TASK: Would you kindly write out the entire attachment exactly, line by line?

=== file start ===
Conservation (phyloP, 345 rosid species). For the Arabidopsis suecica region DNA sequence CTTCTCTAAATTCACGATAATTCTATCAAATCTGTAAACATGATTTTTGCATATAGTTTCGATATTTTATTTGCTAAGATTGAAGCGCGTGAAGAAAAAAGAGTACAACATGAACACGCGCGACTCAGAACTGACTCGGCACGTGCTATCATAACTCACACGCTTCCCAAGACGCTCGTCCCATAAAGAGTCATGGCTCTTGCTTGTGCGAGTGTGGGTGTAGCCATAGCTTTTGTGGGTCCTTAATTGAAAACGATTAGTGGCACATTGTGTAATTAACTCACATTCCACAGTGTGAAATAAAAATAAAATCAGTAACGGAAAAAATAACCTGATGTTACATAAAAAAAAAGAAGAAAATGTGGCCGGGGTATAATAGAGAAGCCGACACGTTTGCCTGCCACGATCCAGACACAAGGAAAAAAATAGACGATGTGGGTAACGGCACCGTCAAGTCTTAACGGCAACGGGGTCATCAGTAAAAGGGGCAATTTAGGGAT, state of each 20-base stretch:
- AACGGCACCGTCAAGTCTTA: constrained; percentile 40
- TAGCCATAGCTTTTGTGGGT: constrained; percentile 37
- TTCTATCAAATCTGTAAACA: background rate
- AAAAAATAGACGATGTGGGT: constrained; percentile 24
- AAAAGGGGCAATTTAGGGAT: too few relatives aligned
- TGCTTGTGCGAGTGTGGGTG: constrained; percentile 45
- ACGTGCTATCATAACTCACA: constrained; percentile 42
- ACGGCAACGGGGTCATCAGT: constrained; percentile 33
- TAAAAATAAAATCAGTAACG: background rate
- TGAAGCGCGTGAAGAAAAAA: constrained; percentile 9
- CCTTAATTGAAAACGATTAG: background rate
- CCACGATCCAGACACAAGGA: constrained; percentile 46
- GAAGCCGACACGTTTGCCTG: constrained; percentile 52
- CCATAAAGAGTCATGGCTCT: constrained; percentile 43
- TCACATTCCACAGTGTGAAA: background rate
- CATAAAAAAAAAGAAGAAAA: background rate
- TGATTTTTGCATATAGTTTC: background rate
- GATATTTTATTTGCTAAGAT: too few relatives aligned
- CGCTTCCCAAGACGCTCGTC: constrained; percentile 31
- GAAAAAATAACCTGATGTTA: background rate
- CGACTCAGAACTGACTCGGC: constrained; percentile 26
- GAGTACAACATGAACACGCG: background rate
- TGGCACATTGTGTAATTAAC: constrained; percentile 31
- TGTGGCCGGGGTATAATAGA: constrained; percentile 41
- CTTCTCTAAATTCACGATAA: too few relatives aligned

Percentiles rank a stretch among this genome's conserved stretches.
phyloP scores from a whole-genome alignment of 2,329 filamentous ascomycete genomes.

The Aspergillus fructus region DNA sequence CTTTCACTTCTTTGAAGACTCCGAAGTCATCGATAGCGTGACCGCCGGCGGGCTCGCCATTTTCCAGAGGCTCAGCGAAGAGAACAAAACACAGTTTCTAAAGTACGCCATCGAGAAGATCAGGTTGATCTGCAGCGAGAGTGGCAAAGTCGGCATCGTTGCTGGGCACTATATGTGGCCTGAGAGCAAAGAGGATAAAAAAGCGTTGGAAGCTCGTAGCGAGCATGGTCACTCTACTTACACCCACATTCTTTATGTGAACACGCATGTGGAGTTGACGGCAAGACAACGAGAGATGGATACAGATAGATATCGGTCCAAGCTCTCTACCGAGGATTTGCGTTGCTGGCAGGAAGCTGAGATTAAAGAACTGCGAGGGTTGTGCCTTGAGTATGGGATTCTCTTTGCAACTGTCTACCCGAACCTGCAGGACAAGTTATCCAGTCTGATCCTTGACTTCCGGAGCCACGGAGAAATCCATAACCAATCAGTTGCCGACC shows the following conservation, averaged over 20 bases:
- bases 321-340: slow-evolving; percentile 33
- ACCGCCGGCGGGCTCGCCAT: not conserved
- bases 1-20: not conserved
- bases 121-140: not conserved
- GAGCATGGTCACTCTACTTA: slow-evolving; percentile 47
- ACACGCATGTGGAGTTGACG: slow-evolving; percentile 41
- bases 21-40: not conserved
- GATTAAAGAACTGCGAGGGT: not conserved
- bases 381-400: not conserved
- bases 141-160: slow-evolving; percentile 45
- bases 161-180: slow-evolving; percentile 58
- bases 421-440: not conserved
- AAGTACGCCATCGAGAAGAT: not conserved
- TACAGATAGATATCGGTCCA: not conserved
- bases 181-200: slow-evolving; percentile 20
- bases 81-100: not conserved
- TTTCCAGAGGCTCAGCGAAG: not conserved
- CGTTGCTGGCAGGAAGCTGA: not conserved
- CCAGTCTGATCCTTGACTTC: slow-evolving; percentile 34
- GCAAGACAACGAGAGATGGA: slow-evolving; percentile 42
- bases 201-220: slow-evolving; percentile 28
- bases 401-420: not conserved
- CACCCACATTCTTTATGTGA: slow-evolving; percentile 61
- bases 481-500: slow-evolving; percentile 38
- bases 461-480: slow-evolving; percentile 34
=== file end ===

Conservation (phyloP, 345 rosid species). For the Arabidopsis suecica region DNA sequence CTTCTCTAAATTCACGATAATTCTATCAAATCTGTAAACATGATTTTTGCATATAGTTTCGATATTTTATTTGCTAAGATTGAAGCGCGTGAAGAAAAAAGAGTACAACATGAACACGCGCGACTCAGAACTGACTCGGCACGTGCTATCATAACTCACACGCTTCCCAAGACGCTCGTCCCATAAAGAGTCATGGCTCTTGCTTGTGCGAGTGTGGGTGTAGCCATAGCTTTTGTGGGTCCTTAATTGAAAACGATTAGTGGCACATTGTGTAATTAACTCACATTCCACAGTGTGAAATAAAAATAAAATCAGTAACGGAAAAAATAACCTGATGTTACATAAAAAAAAAGAAGAAAATGTGGCCGGGGTATAATAGAGAAGCCGACACGTTTGCCTGCCACGATCCAGACACAAGGAAAAAAATAGACGATGTGGGTAACGGCACCGTCAAGTCTTAACGGCAACGGGGTCATCAGTAAAAGGGGCAATTTAGGGAT, state of each 20-base stretch:
- AACGGCACCGTCAAGTCTTA: constrained; percentile 40
- TAGCCATAGCTTTTGTGGGT: constrained; percentile 37
- TTCTATCAAATCTGTAAACA: background rate
- AAAAAATAGACGATGTGGGT: constrained; percentile 24
- AAAAGGGGCAATTTAGGGAT: too few relatives aligned
- TGCTTGTGCGAGTGTGGGTG: constrained; percentile 45
- ACGTGCTATCATAACTCACA: constrained; percentile 42
- ACGGCAACGGGGTCATCAGT: constrained; percentile 33
- TAAAAATAAAATCAGTAACG: background rate
- TGAAGCGCGTGAAGAAAAAA: constrained; percentile 9
- CCTTAATTGAAAACGATTAG: background rate
- CCACGATCCAGACACAAGGA: constrained; percentile 46
- GAAGCCGACACGTTTGCCTG: constrained; percentile 52
- CCATAAAGAGTCATGGCTCT: constrained; percentile 43
- TCACATTCCACAGTGTGAAA: background rate
- CATAAAAAAAAAGAAGAAAA: background rate
- TGATTTTTGCATATAGTTTC: background rate
- GATATTTTATTTGCTAAGAT: too few relatives aligned
- CGCTTCCCAAGACGCTCGTC: constrained; percentile 31
- GAAAAAATAACCTGATGTTA: background rate
- CGACTCAGAACTGACTCGGC: constrained; percentile 26
- GAGTACAACATGAACACGCG: background rate
- TGGCACATTGTGTAATTAAC: constrained; percentile 31
- TGTGGCCGGGGTATAATAGA: constrained; percentile 41
- CTTCTCTAAATTCACGATAA: too few relatives aligned

Percentiles rank a stretch among this genome's conserved stretches.
phyloP scores from a whole-genome alignment of 2,329 filamentous ascomycete genomes.

The Aspergillus fructus region DNA sequence CTTTCACTTCTTTGAAGACTCCGAAGTCATCGATAGCGTGACCGCCGGCGGGCTCGCCATTTTCCAGAGGCTCAGCGAAGAGAACAAAACACAGTTTCTAAAGTACGCCATCGAGAAGATCAGGTTGATCTGCAGCGAGAGTGGCAAAGTCGGCATCGTTGCTGGGCACTATATGTGGCCTGAGAGCAAAGAGGATAAAAAAGCGTTGGAAGCTCGTAGCGAGCATGGTCACTCTACTTACACCCACATTCTTTATGTGAACACGCATGTGGAGTTGACGGCAAGACAACGAGAGATGGATACAGATAGATATCGGTCCAAGCTCTCTACCGAGGATTTGCGTTGCTGGCAGGAAGCTGAGATTAAAGAACTGCGAGGGTTGTGCCTTGAGTATGGGATTCTCTTTGCAACTGTCTACCCGAACCTGCAGGACAAGTTATCCAGTCTGATCCTTGACTTCCGGAGCCACGGAGAAATCCATAACCAATCAGTTGCCGACC shows the following conservation, averaged over 20 bases:
- bases 321-340: slow-evolving; percentile 33
- ACCGCCGGCGGGCTCGCCAT: not conserved
- bases 1-20: not conserved
- bases 121-140: not conserved
- GAGCATGGTCACTCTACTTA: slow-evolving; percentile 47
- ACACGCATGTGGAGTTGACG: slow-evolving; percentile 41
- bases 21-40: not conserved
- GATTAAAGAACTGCGAGGGT: not conserved
- bases 381-400: not conserved
- bases 141-160: slow-evolving; percentile 45
- bases 161-180: slow-evolving; percentile 58
- bases 421-440: not conserved
- AAGTACGCCATCGAGAAGAT: not conserved
- TACAGATAGATATCGGTCCA: not conserved
- bases 181-200: slow-evolving; percentile 20
- bases 81-100: not conserved
- TTTCCAGAGGCTCAGCGAAG: not conserved
- CGTTGCTGGCAGGAAGCTGA: not conserved
- CCAGTCTGATCCTTGACTTC: slow-evolving; percentile 34
- GCAAGACAACGAGAGATGGA: slow-evolving; percentile 42
- bases 201-220: slow-evolving; percentile 28
- bases 401-420: not conserved
- CACCCACATTCTTTATGTGA: slow-evolving; percentile 61
- bases 481-500: slow-evolving; percentile 38
- bases 461-480: slow-evolving; percentile 34